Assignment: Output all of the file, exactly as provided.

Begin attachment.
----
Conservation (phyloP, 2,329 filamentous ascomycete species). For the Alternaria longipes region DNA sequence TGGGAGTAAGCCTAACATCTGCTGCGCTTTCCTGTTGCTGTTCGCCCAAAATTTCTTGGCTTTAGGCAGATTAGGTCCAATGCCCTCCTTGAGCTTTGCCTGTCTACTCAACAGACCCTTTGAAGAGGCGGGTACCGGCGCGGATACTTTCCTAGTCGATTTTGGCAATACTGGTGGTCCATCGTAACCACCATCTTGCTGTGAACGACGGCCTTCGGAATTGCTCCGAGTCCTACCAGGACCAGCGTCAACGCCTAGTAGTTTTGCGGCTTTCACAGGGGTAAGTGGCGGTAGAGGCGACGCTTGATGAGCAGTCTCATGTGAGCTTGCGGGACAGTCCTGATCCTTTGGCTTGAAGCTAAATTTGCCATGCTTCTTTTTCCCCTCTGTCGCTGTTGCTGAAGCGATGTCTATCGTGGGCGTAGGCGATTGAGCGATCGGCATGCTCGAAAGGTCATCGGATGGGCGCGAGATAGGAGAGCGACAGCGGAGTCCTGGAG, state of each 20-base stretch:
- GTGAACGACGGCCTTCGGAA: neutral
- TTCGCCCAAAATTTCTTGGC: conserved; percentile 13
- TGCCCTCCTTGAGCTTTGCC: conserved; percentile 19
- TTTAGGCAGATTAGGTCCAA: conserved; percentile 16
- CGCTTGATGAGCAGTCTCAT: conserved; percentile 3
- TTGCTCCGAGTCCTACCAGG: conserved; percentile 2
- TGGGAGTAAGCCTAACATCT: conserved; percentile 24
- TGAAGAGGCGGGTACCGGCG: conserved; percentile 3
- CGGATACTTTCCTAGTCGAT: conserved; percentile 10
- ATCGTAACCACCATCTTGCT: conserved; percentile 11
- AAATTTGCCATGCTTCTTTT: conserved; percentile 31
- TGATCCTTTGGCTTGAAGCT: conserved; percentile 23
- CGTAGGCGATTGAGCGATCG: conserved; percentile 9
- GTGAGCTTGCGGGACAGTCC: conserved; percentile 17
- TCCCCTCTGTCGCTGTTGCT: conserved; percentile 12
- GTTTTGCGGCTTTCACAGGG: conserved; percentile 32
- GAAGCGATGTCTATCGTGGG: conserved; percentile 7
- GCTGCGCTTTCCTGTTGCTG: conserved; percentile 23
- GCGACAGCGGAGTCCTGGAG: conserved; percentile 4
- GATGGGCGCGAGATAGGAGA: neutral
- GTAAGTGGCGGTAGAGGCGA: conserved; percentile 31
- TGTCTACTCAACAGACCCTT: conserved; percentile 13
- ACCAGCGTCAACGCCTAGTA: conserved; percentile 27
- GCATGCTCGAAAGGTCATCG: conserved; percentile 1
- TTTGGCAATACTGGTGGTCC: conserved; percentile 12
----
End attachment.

Conservation (phyloP, 2,329 filamentous ascomycete species). For the Alternaria longipes region DNA sequence TGGGAGTAAGCCTAACATCTGCTGCGCTTTCCTGTTGCTGTTCGCCCAAAATTTCTTGGCTTTAGGCAGATTAGGTCCAATGCCCTCCTTGAGCTTTGCCTGTCTACTCAACAGACCCTTTGAAGAGGCGGGTACCGGCGCGGATACTTTCCTAGTCGATTTTGGCAATACTGGTGGTCCATCGTAACCACCATCTTGCTGTGAACGACGGCCTTCGGAATTGCTCCGAGTCCTACCAGGACCAGCGTCAACGCCTAGTAGTTTTGCGGCTTTCACAGGGGTAAGTGGCGGTAGAGGCGACGCTTGATGAGCAGTCTCATGTGAGCTTGCGGGACAGTCCTGATCCTTTGGCTTGAAGCTAAATTTGCCATGCTTCTTTTTCCCCTCTGTCGCTGTTGCTGAAGCGATGTCTATCGTGGGCGTAGGCGATTGAGCGATCGGCATGCTCGAAAGGTCATCGGATGGGCGCGAGATAGGAGAGCGACAGCGGAGTCCTGGAG, state of each 20-base stretch:
- GTGAACGACGGCCTTCGGAA: neutral
- TTCGCCCAAAATTTCTTGGC: conserved; percentile 13
- TGCCCTCCTTGAGCTTTGCC: conserved; percentile 19
- TTTAGGCAGATTAGGTCCAA: conserved; percentile 16
- CGCTTGATGAGCAGTCTCAT: conserved; percentile 3
- TTGCTCCGAGTCCTACCAGG: conserved; percentile 2
- TGGGAGTAAGCCTAACATCT: conserved; percentile 24
- TGAAGAGGCGGGTACCGGCG: conserved; percentile 3
- CGGATACTTTCCTAGTCGAT: conserved; percentile 10
- ATCGTAACCACCATCTTGCT: conserved; percentile 11
- AAATTTGCCATGCTTCTTTT: conserved; percentile 31
- TGATCCTTTGGCTTGAAGCT: conserved; percentile 23
- CGTAGGCGATTGAGCGATCG: conserved; percentile 9
- GTGAGCTTGCGGGACAGTCC: conserved; percentile 17
- TCCCCTCTGTCGCTGTTGCT: conserved; percentile 12
- GTTTTGCGGCTTTCACAGGG: conserved; percentile 32
- GAAGCGATGTCTATCGTGGG: conserved; percentile 7
- GCTGCGCTTTCCTGTTGCTG: conserved; percentile 23
- GCGACAGCGGAGTCCTGGAG: conserved; percentile 4
- GATGGGCGCGAGATAGGAGA: neutral
- GTAAGTGGCGGTAGAGGCGA: conserved; percentile 31
- TGTCTACTCAACAGACCCTT: conserved; percentile 13
- ACCAGCGTCAACGCCTAGTA: conserved; percentile 27
- GCATGCTCGAAAGGTCATCG: conserved; percentile 1
- TTTGGCAATACTGGTGGTCC: conserved; percentile 12